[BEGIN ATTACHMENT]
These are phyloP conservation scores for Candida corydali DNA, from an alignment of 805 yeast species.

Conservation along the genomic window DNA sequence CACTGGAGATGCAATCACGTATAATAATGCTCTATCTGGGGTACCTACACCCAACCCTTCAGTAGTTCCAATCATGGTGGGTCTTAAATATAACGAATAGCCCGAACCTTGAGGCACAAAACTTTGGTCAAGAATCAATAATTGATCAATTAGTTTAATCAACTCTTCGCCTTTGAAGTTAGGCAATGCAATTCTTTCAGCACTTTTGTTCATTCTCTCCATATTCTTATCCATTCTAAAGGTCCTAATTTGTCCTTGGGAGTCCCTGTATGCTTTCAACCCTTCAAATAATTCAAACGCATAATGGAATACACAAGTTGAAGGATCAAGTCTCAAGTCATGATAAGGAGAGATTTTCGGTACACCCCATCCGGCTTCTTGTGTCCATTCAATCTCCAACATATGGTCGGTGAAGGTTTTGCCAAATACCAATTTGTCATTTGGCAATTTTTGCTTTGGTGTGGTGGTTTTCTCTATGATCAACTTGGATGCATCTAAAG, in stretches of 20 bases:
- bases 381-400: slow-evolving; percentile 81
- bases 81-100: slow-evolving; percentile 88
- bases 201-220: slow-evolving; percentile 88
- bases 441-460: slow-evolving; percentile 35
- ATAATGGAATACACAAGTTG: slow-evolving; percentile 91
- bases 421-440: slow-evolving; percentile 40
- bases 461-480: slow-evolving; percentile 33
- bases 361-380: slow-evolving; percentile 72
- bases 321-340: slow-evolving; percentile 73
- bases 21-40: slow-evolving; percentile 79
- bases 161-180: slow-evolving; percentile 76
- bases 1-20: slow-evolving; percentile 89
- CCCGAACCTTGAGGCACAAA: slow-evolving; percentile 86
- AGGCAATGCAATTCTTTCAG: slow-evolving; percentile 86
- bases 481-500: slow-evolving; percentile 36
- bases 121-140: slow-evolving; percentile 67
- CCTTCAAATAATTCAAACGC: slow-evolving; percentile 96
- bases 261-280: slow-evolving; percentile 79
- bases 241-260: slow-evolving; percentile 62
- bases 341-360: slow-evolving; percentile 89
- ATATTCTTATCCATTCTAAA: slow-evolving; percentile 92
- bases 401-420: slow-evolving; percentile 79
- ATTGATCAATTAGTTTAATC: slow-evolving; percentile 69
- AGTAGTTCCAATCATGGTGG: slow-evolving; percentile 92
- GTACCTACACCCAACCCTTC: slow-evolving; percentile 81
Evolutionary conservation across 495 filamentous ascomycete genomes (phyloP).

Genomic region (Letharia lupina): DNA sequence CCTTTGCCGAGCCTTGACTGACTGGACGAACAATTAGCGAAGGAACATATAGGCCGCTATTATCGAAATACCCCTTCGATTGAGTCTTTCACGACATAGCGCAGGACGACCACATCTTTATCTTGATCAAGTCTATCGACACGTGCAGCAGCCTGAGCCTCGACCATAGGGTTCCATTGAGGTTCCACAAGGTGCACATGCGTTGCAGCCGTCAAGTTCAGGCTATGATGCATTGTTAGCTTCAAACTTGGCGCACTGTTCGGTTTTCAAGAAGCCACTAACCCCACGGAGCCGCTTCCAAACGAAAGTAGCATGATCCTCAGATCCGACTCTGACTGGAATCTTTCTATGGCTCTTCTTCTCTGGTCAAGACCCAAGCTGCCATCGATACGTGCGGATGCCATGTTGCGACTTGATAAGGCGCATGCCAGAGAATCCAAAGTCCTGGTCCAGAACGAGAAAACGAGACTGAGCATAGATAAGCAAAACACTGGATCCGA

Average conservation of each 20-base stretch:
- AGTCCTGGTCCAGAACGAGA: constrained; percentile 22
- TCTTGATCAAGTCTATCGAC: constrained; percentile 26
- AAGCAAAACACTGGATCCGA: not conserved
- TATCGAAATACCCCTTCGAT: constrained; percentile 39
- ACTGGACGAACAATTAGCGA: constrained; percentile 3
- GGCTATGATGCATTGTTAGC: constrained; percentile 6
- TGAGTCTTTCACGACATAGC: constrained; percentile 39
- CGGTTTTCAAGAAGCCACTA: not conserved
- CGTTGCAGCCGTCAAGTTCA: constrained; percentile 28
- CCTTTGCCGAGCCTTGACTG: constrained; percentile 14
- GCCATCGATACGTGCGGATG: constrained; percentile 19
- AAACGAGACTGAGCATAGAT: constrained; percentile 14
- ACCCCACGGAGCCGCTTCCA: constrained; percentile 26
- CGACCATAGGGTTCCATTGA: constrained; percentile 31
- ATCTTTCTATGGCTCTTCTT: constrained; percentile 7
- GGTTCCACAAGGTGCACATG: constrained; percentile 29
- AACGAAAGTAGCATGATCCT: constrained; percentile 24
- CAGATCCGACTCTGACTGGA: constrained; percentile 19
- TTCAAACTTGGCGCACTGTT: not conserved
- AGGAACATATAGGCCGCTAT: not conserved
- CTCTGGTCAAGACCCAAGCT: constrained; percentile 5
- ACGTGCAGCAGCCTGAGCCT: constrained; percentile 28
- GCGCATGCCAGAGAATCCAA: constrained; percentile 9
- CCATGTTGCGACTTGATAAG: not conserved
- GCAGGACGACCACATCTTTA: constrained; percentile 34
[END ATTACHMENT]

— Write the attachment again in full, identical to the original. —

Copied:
These are phyloP conservation scores for Candida corydali DNA, from an alignment of 805 yeast species.

Conservation along the genomic window DNA sequence CACTGGAGATGCAATCACGTATAATAATGCTCTATCTGGGGTACCTACACCCAACCCTTCAGTAGTTCCAATCATGGTGGGTCTTAAATATAACGAATAGCCCGAACCTTGAGGCACAAAACTTTGGTCAAGAATCAATAATTGATCAATTAGTTTAATCAACTCTTCGCCTTTGAAGTTAGGCAATGCAATTCTTTCAGCACTTTTGTTCATTCTCTCCATATTCTTATCCATTCTAAAGGTCCTAATTTGTCCTTGGGAGTCCCTGTATGCTTTCAACCCTTCAAATAATTCAAACGCATAATGGAATACACAAGTTGAAGGATCAAGTCTCAAGTCATGATAAGGAGAGATTTTCGGTACACCCCATCCGGCTTCTTGTGTCCATTCAATCTCCAACATATGGTCGGTGAAGGTTTTGCCAAATACCAATTTGTCATTTGGCAATTTTTGCTTTGGTGTGGTGGTTTTCTCTATGATCAACTTGGATGCATCTAAAG, in stretches of 20 bases:
- bases 381-400: slow-evolving; percentile 81
- bases 81-100: slow-evolving; percentile 88
- bases 201-220: slow-evolving; percentile 88
- bases 441-460: slow-evolving; percentile 35
- ATAATGGAATACACAAGTTG: slow-evolving; percentile 91
- bases 421-440: slow-evolving; percentile 40
- bases 461-480: slow-evolving; percentile 33
- bases 361-380: slow-evolving; percentile 72
- bases 321-340: slow-evolving; percentile 73
- bases 21-40: slow-evolving; percentile 79
- bases 161-180: slow-evolving; percentile 76
- bases 1-20: slow-evolving; percentile 89
- CCCGAACCTTGAGGCACAAA: slow-evolving; percentile 86
- AGGCAATGCAATTCTTTCAG: slow-evolving; percentile 86
- bases 481-500: slow-evolving; percentile 36
- bases 121-140: slow-evolving; percentile 67
- CCTTCAAATAATTCAAACGC: slow-evolving; percentile 96
- bases 261-280: slow-evolving; percentile 79
- bases 241-260: slow-evolving; percentile 62
- bases 341-360: slow-evolving; percentile 89
- ATATTCTTATCCATTCTAAA: slow-evolving; percentile 92
- bases 401-420: slow-evolving; percentile 79
- ATTGATCAATTAGTTTAATC: slow-evolving; percentile 69
- AGTAGTTCCAATCATGGTGG: slow-evolving; percentile 92
- GTACCTACACCCAACCCTTC: slow-evolving; percentile 81
Evolutionary conservation across 495 filamentous ascomycete genomes (phyloP).

Genomic region (Letharia lupina): DNA sequence CCTTTGCCGAGCCTTGACTGACTGGACGAACAATTAGCGAAGGAACATATAGGCCGCTATTATCGAAATACCCCTTCGATTGAGTCTTTCACGACATAGCGCAGGACGACCACATCTTTATCTTGATCAAGTCTATCGACACGTGCAGCAGCCTGAGCCTCGACCATAGGGTTCCATTGAGGTTCCACAAGGTGCACATGCGTTGCAGCCGTCAAGTTCAGGCTATGATGCATTGTTAGCTTCAAACTTGGCGCACTGTTCGGTTTTCAAGAAGCCACTAACCCCACGGAGCCGCTTCCAAACGAAAGTAGCATGATCCTCAGATCCGACTCTGACTGGAATCTTTCTATGGCTCTTCTTCTCTGGTCAAGACCCAAGCTGCCATCGATACGTGCGGATGCCATGTTGCGACTTGATAAGGCGCATGCCAGAGAATCCAAAGTCCTGGTCCAGAACGAGAAAACGAGACTGAGCATAGATAAGCAAAACACTGGATCCGA

Average conservation of each 20-base stretch:
- AGTCCTGGTCCAGAACGAGA: constrained; percentile 22
- TCTTGATCAAGTCTATCGAC: constrained; percentile 26
- AAGCAAAACACTGGATCCGA: not conserved
- TATCGAAATACCCCTTCGAT: constrained; percentile 39
- ACTGGACGAACAATTAGCGA: constrained; percentile 3
- GGCTATGATGCATTGTTAGC: constrained; percentile 6
- TGAGTCTTTCACGACATAGC: constrained; percentile 39
- CGGTTTTCAAGAAGCCACTA: not conserved
- CGTTGCAGCCGTCAAGTTCA: constrained; percentile 28
- CCTTTGCCGAGCCTTGACTG: constrained; percentile 14
- GCCATCGATACGTGCGGATG: constrained; percentile 19
- AAACGAGACTGAGCATAGAT: constrained; percentile 14
- ACCCCACGGAGCCGCTTCCA: constrained; percentile 26
- CGACCATAGGGTTCCATTGA: constrained; percentile 31
- ATCTTTCTATGGCTCTTCTT: constrained; percentile 7
- GGTTCCACAAGGTGCACATG: constrained; percentile 29
- AACGAAAGTAGCATGATCCT: constrained; percentile 24
- CAGATCCGACTCTGACTGGA: constrained; percentile 19
- TTCAAACTTGGCGCACTGTT: not conserved
- AGGAACATATAGGCCGCTAT: not conserved
- CTCTGGTCAAGACCCAAGCT: constrained; percentile 5
- ACGTGCAGCAGCCTGAGCCT: constrained; percentile 28
- GCGCATGCCAGAGAATCCAA: constrained; percentile 9
- CCATGTTGCGACTTGATAAG: not conserved
- GCAGGACGACCACATCTTTA: constrained; percentile 34